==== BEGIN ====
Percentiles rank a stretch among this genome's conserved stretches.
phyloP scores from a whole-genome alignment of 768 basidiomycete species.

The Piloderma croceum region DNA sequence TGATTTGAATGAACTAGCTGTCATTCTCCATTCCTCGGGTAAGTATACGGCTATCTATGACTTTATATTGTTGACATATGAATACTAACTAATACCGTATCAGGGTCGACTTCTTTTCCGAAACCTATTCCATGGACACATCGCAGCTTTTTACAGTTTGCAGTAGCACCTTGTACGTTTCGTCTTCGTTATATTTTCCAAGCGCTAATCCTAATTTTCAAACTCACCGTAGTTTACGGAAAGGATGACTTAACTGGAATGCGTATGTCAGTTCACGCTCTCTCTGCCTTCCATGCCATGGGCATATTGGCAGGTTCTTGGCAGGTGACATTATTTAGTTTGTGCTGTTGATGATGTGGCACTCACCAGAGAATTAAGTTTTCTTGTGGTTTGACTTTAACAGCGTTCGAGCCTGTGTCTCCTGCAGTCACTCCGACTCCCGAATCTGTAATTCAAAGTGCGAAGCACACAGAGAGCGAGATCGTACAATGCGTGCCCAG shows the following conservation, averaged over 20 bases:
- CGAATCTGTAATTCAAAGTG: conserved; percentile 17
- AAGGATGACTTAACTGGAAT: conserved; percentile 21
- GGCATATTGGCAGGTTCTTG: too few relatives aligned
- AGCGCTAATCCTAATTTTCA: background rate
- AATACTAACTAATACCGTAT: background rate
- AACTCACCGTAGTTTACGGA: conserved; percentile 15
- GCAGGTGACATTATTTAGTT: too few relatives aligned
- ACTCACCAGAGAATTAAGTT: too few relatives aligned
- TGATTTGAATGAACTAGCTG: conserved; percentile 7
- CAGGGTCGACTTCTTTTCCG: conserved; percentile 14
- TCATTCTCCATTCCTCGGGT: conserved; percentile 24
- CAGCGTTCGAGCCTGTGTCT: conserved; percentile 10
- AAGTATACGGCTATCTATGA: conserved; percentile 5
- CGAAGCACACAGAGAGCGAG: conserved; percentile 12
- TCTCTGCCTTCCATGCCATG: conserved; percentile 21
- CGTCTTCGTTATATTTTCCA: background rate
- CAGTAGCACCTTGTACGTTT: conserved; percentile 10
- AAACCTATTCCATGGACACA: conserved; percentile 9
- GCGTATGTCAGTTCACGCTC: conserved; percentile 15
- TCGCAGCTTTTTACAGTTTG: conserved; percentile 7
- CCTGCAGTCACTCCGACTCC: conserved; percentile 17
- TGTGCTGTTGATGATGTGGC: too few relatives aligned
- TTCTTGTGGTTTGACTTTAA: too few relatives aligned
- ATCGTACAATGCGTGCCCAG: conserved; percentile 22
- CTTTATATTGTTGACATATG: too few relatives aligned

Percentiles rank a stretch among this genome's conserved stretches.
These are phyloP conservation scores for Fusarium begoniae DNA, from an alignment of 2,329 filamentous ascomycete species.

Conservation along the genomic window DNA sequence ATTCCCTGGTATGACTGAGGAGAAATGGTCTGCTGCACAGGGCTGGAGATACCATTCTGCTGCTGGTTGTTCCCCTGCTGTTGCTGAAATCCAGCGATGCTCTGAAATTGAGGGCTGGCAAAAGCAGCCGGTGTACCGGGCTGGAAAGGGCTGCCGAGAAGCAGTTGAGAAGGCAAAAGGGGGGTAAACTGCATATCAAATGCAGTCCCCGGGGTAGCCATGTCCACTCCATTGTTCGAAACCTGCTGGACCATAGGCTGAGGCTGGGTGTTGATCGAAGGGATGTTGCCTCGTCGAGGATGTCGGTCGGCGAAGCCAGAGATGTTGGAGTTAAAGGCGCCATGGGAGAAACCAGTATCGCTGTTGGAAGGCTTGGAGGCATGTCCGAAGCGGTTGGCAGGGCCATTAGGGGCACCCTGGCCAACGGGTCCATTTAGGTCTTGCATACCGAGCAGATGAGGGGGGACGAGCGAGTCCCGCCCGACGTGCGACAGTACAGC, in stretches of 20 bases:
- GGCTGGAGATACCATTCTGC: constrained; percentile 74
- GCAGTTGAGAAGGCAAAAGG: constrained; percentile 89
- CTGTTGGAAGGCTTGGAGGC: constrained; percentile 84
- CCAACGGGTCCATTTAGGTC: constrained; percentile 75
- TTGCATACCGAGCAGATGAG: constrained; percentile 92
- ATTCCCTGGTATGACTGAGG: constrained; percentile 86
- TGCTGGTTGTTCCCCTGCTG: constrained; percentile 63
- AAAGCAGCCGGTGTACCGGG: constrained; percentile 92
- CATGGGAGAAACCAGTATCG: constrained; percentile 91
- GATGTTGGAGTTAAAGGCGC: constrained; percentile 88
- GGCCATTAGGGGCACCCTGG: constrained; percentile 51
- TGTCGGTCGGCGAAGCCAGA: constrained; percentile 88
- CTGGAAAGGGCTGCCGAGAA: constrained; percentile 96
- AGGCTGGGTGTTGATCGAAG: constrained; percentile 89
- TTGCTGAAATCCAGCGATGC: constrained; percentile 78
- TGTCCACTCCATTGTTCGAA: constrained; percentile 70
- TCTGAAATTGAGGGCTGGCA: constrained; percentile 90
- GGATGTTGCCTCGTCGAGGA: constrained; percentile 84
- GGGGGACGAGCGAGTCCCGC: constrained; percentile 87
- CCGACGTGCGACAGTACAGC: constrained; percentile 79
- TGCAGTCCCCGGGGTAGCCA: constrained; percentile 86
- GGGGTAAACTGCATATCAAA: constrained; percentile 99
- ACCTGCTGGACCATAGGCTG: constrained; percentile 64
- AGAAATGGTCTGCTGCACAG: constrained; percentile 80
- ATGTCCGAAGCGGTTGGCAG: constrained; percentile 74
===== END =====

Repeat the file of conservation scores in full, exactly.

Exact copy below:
Percentiles rank a stretch among this genome's conserved stretches.
phyloP scores from a whole-genome alignment of 768 basidiomycete species.

The Piloderma croceum region DNA sequence TGATTTGAATGAACTAGCTGTCATTCTCCATTCCTCGGGTAAGTATACGGCTATCTATGACTTTATATTGTTGACATATGAATACTAACTAATACCGTATCAGGGTCGACTTCTTTTCCGAAACCTATTCCATGGACACATCGCAGCTTTTTACAGTTTGCAGTAGCACCTTGTACGTTTCGTCTTCGTTATATTTTCCAAGCGCTAATCCTAATTTTCAAACTCACCGTAGTTTACGGAAAGGATGACTTAACTGGAATGCGTATGTCAGTTCACGCTCTCTCTGCCTTCCATGCCATGGGCATATTGGCAGGTTCTTGGCAGGTGACATTATTTAGTTTGTGCTGTTGATGATGTGGCACTCACCAGAGAATTAAGTTTTCTTGTGGTTTGACTTTAACAGCGTTCGAGCCTGTGTCTCCTGCAGTCACTCCGACTCCCGAATCTGTAATTCAAAGTGCGAAGCACACAGAGAGCGAGATCGTACAATGCGTGCCCAG shows the following conservation, averaged over 20 bases:
- CGAATCTGTAATTCAAAGTG: conserved; percentile 17
- AAGGATGACTTAACTGGAAT: conserved; percentile 21
- GGCATATTGGCAGGTTCTTG: too few relatives aligned
- AGCGCTAATCCTAATTTTCA: background rate
- AATACTAACTAATACCGTAT: background rate
- AACTCACCGTAGTTTACGGA: conserved; percentile 15
- GCAGGTGACATTATTTAGTT: too few relatives aligned
- ACTCACCAGAGAATTAAGTT: too few relatives aligned
- TGATTTGAATGAACTAGCTG: conserved; percentile 7
- CAGGGTCGACTTCTTTTCCG: conserved; percentile 14
- TCATTCTCCATTCCTCGGGT: conserved; percentile 24
- CAGCGTTCGAGCCTGTGTCT: conserved; percentile 10
- AAGTATACGGCTATCTATGA: conserved; percentile 5
- CGAAGCACACAGAGAGCGAG: conserved; percentile 12
- TCTCTGCCTTCCATGCCATG: conserved; percentile 21
- CGTCTTCGTTATATTTTCCA: background rate
- CAGTAGCACCTTGTACGTTT: conserved; percentile 10
- AAACCTATTCCATGGACACA: conserved; percentile 9
- GCGTATGTCAGTTCACGCTC: conserved; percentile 15
- TCGCAGCTTTTTACAGTTTG: conserved; percentile 7
- CCTGCAGTCACTCCGACTCC: conserved; percentile 17
- TGTGCTGTTGATGATGTGGC: too few relatives aligned
- TTCTTGTGGTTTGACTTTAA: too few relatives aligned
- ATCGTACAATGCGTGCCCAG: conserved; percentile 22
- CTTTATATTGTTGACATATG: too few relatives aligned

Percentiles rank a stretch among this genome's conserved stretches.
These are phyloP conservation scores for Fusarium begoniae DNA, from an alignment of 2,329 filamentous ascomycete species.

Conservation along the genomic window DNA sequence ATTCCCTGGTATGACTGAGGAGAAATGGTCTGCTGCACAGGGCTGGAGATACCATTCTGCTGCTGGTTGTTCCCCTGCTGTTGCTGAAATCCAGCGATGCTCTGAAATTGAGGGCTGGCAAAAGCAGCCGGTGTACCGGGCTGGAAAGGGCTGCCGAGAAGCAGTTGAGAAGGCAAAAGGGGGGTAAACTGCATATCAAATGCAGTCCCCGGGGTAGCCATGTCCACTCCATTGTTCGAAACCTGCTGGACCATAGGCTGAGGCTGGGTGTTGATCGAAGGGATGTTGCCTCGTCGAGGATGTCGGTCGGCGAAGCCAGAGATGTTGGAGTTAAAGGCGCCATGGGAGAAACCAGTATCGCTGTTGGAAGGCTTGGAGGCATGTCCGAAGCGGTTGGCAGGGCCATTAGGGGCACCCTGGCCAACGGGTCCATTTAGGTCTTGCATACCGAGCAGATGAGGGGGGACGAGCGAGTCCCGCCCGACGTGCGACAGTACAGC, in stretches of 20 bases:
- GGCTGGAGATACCATTCTGC: constrained; percentile 74
- GCAGTTGAGAAGGCAAAAGG: constrained; percentile 89
- CTGTTGGAAGGCTTGGAGGC: constrained; percentile 84
- CCAACGGGTCCATTTAGGTC: constrained; percentile 75
- TTGCATACCGAGCAGATGAG: constrained; percentile 92
- ATTCCCTGGTATGACTGAGG: constrained; percentile 86
- TGCTGGTTGTTCCCCTGCTG: constrained; percentile 63
- AAAGCAGCCGGTGTACCGGG: constrained; percentile 92
- CATGGGAGAAACCAGTATCG: constrained; percentile 91
- GATGTTGGAGTTAAAGGCGC: constrained; percentile 88
- GGCCATTAGGGGCACCCTGG: constrained; percentile 51
- TGTCGGTCGGCGAAGCCAGA: constrained; percentile 88
- CTGGAAAGGGCTGCCGAGAA: constrained; percentile 96
- AGGCTGGGTGTTGATCGAAG: constrained; percentile 89
- TTGCTGAAATCCAGCGATGC: constrained; percentile 78
- TGTCCACTCCATTGTTCGAA: constrained; percentile 70
- TCTGAAATTGAGGGCTGGCA: constrained; percentile 90
- GGATGTTGCCTCGTCGAGGA: constrained; percentile 84
- GGGGGACGAGCGAGTCCCGC: constrained; percentile 87
- CCGACGTGCGACAGTACAGC: constrained; percentile 79
- TGCAGTCCCCGGGGTAGCCA: constrained; percentile 86
- GGGGTAAACTGCATATCAAA: constrained; percentile 99
- ACCTGCTGGACCATAGGCTG: constrained; percentile 64
- AGAAATGGTCTGCTGCACAG: constrained; percentile 80
- ATGTCCGAAGCGGTTGGCAG: constrained; percentile 74